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Do You Keep The Customer When The Bread Is Moldy?

Aug 17, 2007
I don't see if often, but I saw it the other day. A real sales professional. A young fellow named Ron, between 18 and 20 years old, working in a grocery store.

As I stood at the customer service counter of my local grocery store waiting for my new discount buyers card to be processed a customer approached. I could see they were augry. You know, red in the face, mumbling to himselves and slamming a loaf of bread down on the counter.

Immediately Ron acknowledged the customer with, "May I help you?" And the tyrant began. The customer who lived over 20 minutes away had purchased the loaf of bread that he had already slammed on the counter the previous day. Upon opening it earlier in the morning for breakfast he found it to be moldy and was demanding an explanation, and compensation for the bread and the time he spent returning to the store.

Then it happened, Ron showed he was a sales professional. He immediately apologized and assured the customer that he, Ron, would take care of his problem personally. Ron then did not add fuel to the fire by asking the customer for his receipt. (Don't ya, just hate that when you return a defective item?

Ron empathized with the customer by saying, "Sir, I understand, your time is valuable and this should not have happened. He then asked the customer if there were any other problems with the items he had purchased the previous day and again reassured the customer that he, Ron, would take care of the customers needs immediately. He excused himself, turned and picked up the telephone and called the store manager's, explaining to the customer that he needed to get the store mangers permission and that it would take less than half a minute.

After speaking briefly with the store manager, Ron turned back towards the customer and asked him if he would like a full refund and another loaf of bread or discount coupons in the amount of double the price of the bread to be used at a later date. The now very calm customer chose the refund and another loaf of bread.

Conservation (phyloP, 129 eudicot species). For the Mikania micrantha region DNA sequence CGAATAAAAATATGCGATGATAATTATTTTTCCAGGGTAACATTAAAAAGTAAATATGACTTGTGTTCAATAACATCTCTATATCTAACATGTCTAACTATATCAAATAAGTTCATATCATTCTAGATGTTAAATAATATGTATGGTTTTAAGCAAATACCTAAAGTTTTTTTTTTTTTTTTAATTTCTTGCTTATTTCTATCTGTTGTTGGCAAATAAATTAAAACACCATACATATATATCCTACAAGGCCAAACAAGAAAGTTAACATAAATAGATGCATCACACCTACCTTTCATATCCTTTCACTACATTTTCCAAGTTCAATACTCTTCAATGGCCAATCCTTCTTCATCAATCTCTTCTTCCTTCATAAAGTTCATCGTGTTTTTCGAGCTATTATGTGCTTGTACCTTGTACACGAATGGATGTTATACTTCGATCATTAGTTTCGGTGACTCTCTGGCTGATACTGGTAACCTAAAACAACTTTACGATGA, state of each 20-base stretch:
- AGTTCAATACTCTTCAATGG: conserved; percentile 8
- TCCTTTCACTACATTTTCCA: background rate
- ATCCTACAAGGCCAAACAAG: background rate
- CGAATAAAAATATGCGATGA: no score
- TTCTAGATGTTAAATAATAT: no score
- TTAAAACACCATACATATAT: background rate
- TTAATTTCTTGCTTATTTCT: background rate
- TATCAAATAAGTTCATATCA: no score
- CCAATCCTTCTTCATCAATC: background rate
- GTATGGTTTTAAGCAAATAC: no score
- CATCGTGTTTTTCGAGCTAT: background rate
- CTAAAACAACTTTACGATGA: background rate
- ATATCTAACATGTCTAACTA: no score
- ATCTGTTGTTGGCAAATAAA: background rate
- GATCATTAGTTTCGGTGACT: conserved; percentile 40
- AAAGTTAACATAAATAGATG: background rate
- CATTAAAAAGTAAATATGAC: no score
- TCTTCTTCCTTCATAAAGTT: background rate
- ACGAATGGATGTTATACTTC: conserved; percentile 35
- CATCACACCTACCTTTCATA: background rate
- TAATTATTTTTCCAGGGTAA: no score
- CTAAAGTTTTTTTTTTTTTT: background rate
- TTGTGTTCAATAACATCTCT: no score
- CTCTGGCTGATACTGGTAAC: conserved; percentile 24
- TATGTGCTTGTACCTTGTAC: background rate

Ron turned an angry, lost customer into a customers who left thanking him for his great service and one who surely will return many, many times for the store to profit on over and over again.

6 steps to handling Difficult Customers
1. Assure: Assure them you will take care of their problems, needs and wants. "I am sorry you are having a problem. I assure you I will solve your problem (need, want)."
2. Ask Questions:
"Please tell me what your problem, (need, want) is." "Please tell me all about you're."
"Please explain to me all we did.."
3.Empathize with them:
"I understand your frustration."
"I would feel the same way."
4. Encourage venting: Listen to them. Let them vent. Encourage venting by asking more questions.
"Please tell me more about your concerns."
"Tell me more about the problem."
5. Reassure: Reassure and Reassure them more that you will solve their problems (needs, wants).
6. Propose an action plan: Offer a solution by giving them choices.
A. People want to feel they are in control. When you give them choices they feel they are in control.
B. If they do not like the choices you present them, give them more choices or ask them how they would like the problem solved. Many times they will ask for less than you were willing to give.
About the Author
Bob Janet uses 40 plus years of face-to-face selling and marketing experiences, combined with his unique fun-entertaining presentation audience involved style to help sellers gain and retain their most profitable customers for a lifetime of selling. http://www.BobJanet.com
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